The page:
A study recently published in PLOS Neglected Tropical Diseases has explored the association between the prevalence of pre-existing parasitic diseases and outcomes of coronavirus disease 2019 (COVID-19) at the national level. The study reveals that countries with a high malaria prevalence have a lower incidence of COVID-19.
The COVID-19 pandemic caused by severe acute respiratory syndrome coronavirus 2 (SARS-CoV-2) has caused unprecedented damage to the global economy and healthcare system. In the early phase of the pandemic, it was anticipated that low-to-middle-income countries would have the highest impact because of poor health policies and a lack of resources and infrastructure.
In contrast to the predictions, a lower incidence and severity of COVID-19 has been observed in socioeconomically deprived countries like sub-Saharan Africa compared to that in economically rich and developed countries like the USA and Europe.
Several hypotheses have been put forward to explain this noticeable difference in COVID-19 outcomes between countries. Several causative factors have been identified, including socio-demographic and geographical factors, the prevalence of comorbidities, climatic conditions, as well as the possibility of underreporting.
In the current study, scientists have investigated whether the prevalence of neglected tropical diseases can impact the outcomes of COVID-19. Neglected tropical diseases primarily include parasite infections that are highly prevalent in socioeconomically deprived countries.
The scientists conducted an ecological study using publicly available country-level data to identify the association between parasitic disease prevalence and COVID-19 incidence rates. They considered various demographic, socioeconomic, and geographic confounding factors and adjusted their effects on the possible association.
Of various human-infecting parasites, only Schistosoma spp., soil-transmitted helminthiases, and Plasmodium spp. were considered in the study.
Given the severity of COVID-19 in people with pre-existing health conditions, the prevalence and mortality rates of non-communicable diseases were considered predictive factors.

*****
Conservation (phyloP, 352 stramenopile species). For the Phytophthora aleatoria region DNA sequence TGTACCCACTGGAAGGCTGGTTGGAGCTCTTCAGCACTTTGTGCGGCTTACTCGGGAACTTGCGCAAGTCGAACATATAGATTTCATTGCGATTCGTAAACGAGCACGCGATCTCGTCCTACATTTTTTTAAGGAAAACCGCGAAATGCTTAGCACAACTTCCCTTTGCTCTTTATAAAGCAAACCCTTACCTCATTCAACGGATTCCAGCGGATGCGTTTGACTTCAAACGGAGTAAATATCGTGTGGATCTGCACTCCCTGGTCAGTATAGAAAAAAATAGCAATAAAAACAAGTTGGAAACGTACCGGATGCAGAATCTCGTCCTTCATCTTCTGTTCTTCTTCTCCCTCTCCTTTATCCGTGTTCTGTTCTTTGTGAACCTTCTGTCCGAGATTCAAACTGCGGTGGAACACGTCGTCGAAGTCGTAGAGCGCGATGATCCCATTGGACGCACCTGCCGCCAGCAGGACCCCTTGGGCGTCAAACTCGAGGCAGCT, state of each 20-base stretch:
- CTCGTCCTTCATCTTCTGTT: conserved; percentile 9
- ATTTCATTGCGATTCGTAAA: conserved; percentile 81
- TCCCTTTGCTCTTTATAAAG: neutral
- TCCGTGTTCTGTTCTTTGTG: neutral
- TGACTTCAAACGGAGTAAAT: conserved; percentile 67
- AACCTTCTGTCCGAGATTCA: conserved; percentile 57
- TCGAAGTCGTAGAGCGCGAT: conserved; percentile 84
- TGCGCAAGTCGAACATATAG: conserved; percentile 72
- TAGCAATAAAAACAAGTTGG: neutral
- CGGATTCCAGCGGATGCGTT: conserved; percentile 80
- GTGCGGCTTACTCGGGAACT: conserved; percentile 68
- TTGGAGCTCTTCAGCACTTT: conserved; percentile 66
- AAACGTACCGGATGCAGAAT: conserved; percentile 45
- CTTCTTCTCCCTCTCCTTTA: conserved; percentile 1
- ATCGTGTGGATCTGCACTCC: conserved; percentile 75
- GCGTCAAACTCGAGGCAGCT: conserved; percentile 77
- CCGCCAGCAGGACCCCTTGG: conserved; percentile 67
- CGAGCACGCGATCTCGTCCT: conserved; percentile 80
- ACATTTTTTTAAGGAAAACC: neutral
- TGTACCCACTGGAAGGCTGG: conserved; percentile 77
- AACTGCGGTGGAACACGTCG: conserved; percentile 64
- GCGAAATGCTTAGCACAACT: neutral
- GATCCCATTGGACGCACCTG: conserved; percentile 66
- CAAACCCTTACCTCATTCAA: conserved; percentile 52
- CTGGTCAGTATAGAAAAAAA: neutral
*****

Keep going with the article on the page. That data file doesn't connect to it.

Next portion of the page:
Given the severity of COVID-19 in older people, the proportion of the population aged 65 years and above was considered a demographic factor.
Regarding socioeconomic factors, country-level healthcare infrastructure, income, and overall standard of living were considered. Moreover, the country-level population density, population density in urban regions, and average surface temperature were considered geographic factors.
The epidemiological data obtained from 202 countries were analyzed in the study. Among these countries, the highest incidence of COVID-19 was observed in the USA, followed by Europe, Southeast Asia, East Mediterranean, Western Pacific, and Africa.
A heterogeneous distribution of parasitic diseases was also observed across the analyzed countries. Malaria had an endemic status mostly in countries of Africa and the Western Pacific. Interestingly, these countries were the least affected by the pandemic.
The assessment of the relationship between one independent and one dependent variable revealed that countries with a high prevalence of parasitic diseases have a lower incidence of COVID-19.
Considering confounding factors, countries with high tuberculosis prevalence, high surface temperature, or later onset of COVID-19 experienced a lower incidence of COVID-19. Moreover, a positive association was observed between COVID-19 incidence and the proportion of aged people in a population, country-level income, healthcare infrastructure, proportion of people living in urban regions, non-communicable disease-related mortality rates, educational level, and COVID-19 vaccine coverage.
Considering parasitic diseases, a significantly lower incidence of COVID-19 was observed in countries with a high malaria prevalence. This association remained significant even after adjusting for confounding variables, country-level income, the proportion of aged people, and differences in COVID-19 duration in the multivariable analysis that included data from 165 countries.
The study establishes that the national malaria prevalence is an important predictor of COVID-19 incidence rate. The study also finds a negative but non-significant association between the prevalence of schistosomiasis and soil-transmitted helminthiases and COVID-19 incidence. As mentioned by the scientists, further studies are required to establish the impact of these other neglected tropical diseases.
Overall, the study highlights the need for more research at the sub-national and individual levels to explore COVID-19 outcomes, particularly in malaria-endemic countries.